President Steyn - The pyramid of faith

President Steyn was the president of the Orange Free State republic. Although suffering greatly from bad health, he remained with the Boer forces in the field until the bitter end. Although he was never a military person, Steyn's jovial character and great physical courage inspired the Boer leaders and men in a profound manner.

On numerous occasions he escaped being captured by British forced, only by the skin of his teeth. In one instance when he was cornered and completely surrounded with De Wet's commandoes, the men decided that they were so hopelessly trapped that resistance would be useless. At this, Steyn hopped onto his horse and charged straight at the advancing columns, shouting: "A Khaki (British soldier) can't catch a Boer!" - He was right. With the commando following him, he succeeded in bursting through to safety. 

In another humorous incident, Steyn escape so narrowly that he didn't even have time to get properly dressed or to saddle his horse. He was a great teller of stories - especially ghost stories - and used to amuse his men by playing the concertina for them.

Tibbie Steyn

Mrs. Tibbie Steyn, wife of the late president Steyn is showing items that belonged to her husband to young children. Mrs Steyn was a brave woman who supported her husband throughout extremely difficult times and stood by the cause of her country without flinching.

President Steyn Poses with his men at Ladysmith.

General Tobias Smuts

General Tobias Smuts was never a very prominent Boer general. He was a man who didn't exhibit much strategic insight, yet in times of great trouble, he occasionally rose to the occasion in an unexpected manner. He is leaning on a Krag Jörgensen rifle, which is a little odd, because one would have expected the Boer generals to be using the best modern weapon of the day: the model 98 Mauser. 

General Smuts commanded the Ermelo commando at the Tugela. He should not be confused with the much more famous general Jan Christian Smuts, who used to be the Transvaal State Attorney before the war. General Smuts was deprived of his rank after he sacked the village of Bremersdorp in Swaziland. He continued to fight loyally as an ordinary burgher until the end of the war.

General Kolbe (middle, back) and his sons on commando

General Kolbe was not one of the best-known generals, although the French General Count De Villebois-Mareuel spoke highly of him as a leader.

General Wynand Malan in old age.

Emily Hobhouse -- Angel of Mercy

This is the picture of the woman who took it upon herself to take on the plight of the Boer women and children in the concentration camps and to make it known to the rest of the world. The picture was taken years after the war when Miss Hobhouse was already much older. 

Although she was a British she is still regarded today as one of the greatest heroes in Afrikaner history. Miss Hobhouse's reports led to such public outrage overseas that this eventually led to the improvement of camp conditions. Her work undoubtedly saved the lives of countless people.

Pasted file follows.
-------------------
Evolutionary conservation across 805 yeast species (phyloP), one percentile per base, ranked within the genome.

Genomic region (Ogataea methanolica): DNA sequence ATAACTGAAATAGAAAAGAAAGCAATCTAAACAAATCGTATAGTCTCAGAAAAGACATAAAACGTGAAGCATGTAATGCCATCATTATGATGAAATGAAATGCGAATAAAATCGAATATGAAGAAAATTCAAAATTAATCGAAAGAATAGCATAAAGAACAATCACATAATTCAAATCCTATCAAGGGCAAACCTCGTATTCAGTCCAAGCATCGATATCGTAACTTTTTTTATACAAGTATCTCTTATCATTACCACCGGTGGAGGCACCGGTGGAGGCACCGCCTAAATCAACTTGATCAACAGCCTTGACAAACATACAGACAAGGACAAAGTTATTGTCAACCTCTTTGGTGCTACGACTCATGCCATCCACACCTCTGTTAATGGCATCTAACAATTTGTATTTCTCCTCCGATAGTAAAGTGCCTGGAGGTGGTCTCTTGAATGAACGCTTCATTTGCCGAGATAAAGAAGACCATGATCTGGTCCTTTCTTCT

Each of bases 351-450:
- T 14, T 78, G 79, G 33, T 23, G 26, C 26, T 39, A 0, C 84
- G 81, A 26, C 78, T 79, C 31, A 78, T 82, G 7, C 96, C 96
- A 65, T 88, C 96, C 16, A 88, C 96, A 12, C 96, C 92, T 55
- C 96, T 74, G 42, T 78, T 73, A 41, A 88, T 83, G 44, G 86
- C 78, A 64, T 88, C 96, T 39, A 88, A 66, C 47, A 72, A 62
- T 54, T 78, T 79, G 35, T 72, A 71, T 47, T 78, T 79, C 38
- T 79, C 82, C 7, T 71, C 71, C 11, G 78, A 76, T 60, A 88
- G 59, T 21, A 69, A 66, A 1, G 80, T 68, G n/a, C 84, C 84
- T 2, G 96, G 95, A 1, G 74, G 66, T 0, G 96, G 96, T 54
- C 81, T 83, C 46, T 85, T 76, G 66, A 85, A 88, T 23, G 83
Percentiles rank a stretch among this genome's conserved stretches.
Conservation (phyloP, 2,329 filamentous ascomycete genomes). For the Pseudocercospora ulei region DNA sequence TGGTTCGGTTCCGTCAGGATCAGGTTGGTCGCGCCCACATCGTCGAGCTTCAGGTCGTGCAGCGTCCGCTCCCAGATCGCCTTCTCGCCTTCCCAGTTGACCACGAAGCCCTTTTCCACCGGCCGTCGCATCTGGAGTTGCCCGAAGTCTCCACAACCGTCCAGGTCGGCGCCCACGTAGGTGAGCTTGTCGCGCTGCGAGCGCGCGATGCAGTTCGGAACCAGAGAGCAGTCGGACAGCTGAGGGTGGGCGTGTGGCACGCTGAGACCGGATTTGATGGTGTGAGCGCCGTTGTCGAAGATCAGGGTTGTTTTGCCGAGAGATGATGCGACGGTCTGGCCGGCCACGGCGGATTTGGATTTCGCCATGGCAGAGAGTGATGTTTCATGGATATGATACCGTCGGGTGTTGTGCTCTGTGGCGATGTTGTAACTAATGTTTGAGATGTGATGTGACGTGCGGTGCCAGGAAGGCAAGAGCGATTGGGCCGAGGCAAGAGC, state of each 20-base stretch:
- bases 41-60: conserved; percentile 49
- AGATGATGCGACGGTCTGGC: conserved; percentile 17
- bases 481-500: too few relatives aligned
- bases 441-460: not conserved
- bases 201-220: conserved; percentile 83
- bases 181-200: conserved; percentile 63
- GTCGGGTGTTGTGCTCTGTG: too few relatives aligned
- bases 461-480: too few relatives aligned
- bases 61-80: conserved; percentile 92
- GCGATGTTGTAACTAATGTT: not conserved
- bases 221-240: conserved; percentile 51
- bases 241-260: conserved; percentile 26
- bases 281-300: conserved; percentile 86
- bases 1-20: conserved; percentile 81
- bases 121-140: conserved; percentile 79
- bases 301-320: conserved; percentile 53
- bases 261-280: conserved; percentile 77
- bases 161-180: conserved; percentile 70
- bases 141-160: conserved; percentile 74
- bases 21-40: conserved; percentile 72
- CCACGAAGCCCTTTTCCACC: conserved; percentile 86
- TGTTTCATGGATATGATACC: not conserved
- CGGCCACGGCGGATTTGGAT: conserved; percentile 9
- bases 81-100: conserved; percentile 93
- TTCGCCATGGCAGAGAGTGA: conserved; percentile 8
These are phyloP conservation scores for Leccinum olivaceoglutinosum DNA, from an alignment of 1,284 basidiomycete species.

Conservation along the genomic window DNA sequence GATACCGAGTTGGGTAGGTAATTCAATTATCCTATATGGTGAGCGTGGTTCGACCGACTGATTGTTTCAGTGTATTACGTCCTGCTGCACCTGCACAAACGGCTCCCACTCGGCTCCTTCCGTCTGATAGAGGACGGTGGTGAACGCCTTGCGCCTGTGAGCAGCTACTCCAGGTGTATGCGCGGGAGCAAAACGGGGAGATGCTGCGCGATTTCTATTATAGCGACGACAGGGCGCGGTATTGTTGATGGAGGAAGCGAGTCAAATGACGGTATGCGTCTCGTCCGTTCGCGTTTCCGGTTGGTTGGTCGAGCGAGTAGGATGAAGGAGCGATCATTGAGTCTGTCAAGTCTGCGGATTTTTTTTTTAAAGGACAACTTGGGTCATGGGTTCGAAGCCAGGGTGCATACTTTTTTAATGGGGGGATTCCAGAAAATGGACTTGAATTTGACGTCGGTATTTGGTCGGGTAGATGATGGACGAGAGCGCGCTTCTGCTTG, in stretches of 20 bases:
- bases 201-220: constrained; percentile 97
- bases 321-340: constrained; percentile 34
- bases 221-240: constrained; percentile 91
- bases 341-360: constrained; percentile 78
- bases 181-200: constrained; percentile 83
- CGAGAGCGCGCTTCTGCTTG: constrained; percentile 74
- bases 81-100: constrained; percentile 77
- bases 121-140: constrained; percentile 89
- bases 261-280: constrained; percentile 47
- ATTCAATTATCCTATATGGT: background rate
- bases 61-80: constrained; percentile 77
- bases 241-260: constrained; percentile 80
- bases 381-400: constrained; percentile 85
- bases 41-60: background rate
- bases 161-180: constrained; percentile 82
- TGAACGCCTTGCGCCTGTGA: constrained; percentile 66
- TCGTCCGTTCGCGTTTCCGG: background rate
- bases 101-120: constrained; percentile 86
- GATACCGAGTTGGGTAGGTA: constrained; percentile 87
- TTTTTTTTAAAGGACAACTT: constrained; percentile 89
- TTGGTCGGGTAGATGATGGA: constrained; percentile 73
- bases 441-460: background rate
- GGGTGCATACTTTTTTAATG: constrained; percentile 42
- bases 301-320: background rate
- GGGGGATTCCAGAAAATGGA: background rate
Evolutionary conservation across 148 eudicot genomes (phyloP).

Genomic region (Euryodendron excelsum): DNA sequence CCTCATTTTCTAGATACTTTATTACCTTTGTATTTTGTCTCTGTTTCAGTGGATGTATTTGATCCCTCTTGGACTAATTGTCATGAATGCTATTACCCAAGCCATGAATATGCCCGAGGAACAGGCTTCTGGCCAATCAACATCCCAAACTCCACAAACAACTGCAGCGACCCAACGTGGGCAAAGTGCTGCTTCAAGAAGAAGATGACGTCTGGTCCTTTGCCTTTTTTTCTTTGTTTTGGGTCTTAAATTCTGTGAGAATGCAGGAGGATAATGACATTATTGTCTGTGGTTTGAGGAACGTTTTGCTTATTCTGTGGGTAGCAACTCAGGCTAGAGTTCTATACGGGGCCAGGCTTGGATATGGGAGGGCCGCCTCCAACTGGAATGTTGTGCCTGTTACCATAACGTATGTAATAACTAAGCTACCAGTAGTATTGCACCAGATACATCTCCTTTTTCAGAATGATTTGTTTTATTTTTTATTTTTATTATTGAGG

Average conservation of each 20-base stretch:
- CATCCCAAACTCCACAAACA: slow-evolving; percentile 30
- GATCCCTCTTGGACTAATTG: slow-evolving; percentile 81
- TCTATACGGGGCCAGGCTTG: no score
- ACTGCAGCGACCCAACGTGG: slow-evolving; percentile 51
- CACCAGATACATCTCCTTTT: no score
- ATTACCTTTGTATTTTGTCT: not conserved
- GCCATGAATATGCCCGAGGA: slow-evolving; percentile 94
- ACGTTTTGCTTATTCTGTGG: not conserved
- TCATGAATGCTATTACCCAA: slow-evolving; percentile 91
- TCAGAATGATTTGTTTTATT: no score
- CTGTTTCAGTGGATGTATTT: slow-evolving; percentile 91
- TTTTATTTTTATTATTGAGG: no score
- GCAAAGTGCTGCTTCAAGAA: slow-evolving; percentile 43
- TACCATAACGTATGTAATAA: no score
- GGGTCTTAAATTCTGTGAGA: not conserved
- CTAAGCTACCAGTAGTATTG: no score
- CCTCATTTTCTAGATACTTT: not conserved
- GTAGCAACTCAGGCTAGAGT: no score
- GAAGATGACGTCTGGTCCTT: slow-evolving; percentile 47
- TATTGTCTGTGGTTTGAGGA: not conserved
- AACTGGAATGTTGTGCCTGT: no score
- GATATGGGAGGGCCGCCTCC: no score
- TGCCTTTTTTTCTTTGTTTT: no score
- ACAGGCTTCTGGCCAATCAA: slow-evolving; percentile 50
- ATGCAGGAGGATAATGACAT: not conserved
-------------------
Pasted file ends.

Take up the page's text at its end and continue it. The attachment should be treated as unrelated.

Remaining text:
Military authorities eventually refused Miss Hobhouse permission to further visit camps and investigate, but she never relented in her struggle to make the injustices of the concentration camps known. The South African town of Hobhouse was named after her.

General OJE Erasmus

Colonel John Filemore Blake (seated on the horse), ex-Apache scout and commander of the Irish Brigade.

Colonel Adolf Schiel

Commandant "Rooi" Jozua Joubert (left), at Tintown prisoner-of-war camp, Ladysmith. Commandant-General Louis Botha called him "Morning Star," after his habit of rising very early.


British Notable Figures

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"Pushful Joe" or the "Birmingham Screw Maker" as he was called: Joseph Chamberlain.

The face of Joseph Chamberlain, premier of Great Britain at the time of the Boer War, and one of the chief instigators of the war. Often called "Pushful Joe" for his manner of getting his own way. The exotic orchid in his buttonhole, and the ever-present monocle became his trademarks. Chamberlain is widely regarded as one of the chief instigators of the Anglo-Boer War. As a politician, he was a ruthless  and cold man who was admired by some, but loved by few.

Chamberlain's family business had made a fortune with the invention of sharp-tipped screws.

"My own opinion is, as it has always been, that both Milner and the military authorities greatly exaggerate the risks of this campaign." Joseph Chamberlain to Sir Michael Hicks Beach, Chancellor of the Exchequer, 7 Oct. 1899. As quoted in The Boer War., Pakenham, T.,Abacus., London., 1995., p. 84

"Dangerous as an enemy, untrustworthy as a friend, but fatal as a colleague." --British High Commissioner to South Africa, Sir Hercules Robinson on Prime Minister Joseph Chamberlain.

Field Marshall Lord Frederick Sleigh Roberts of Kandahar--Commander in Chief of the British forces in South Africa

General Bruce Hamilton

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Acknowledgements: Photos by courtesy of the SA National Archives in Pretoria, South Africa.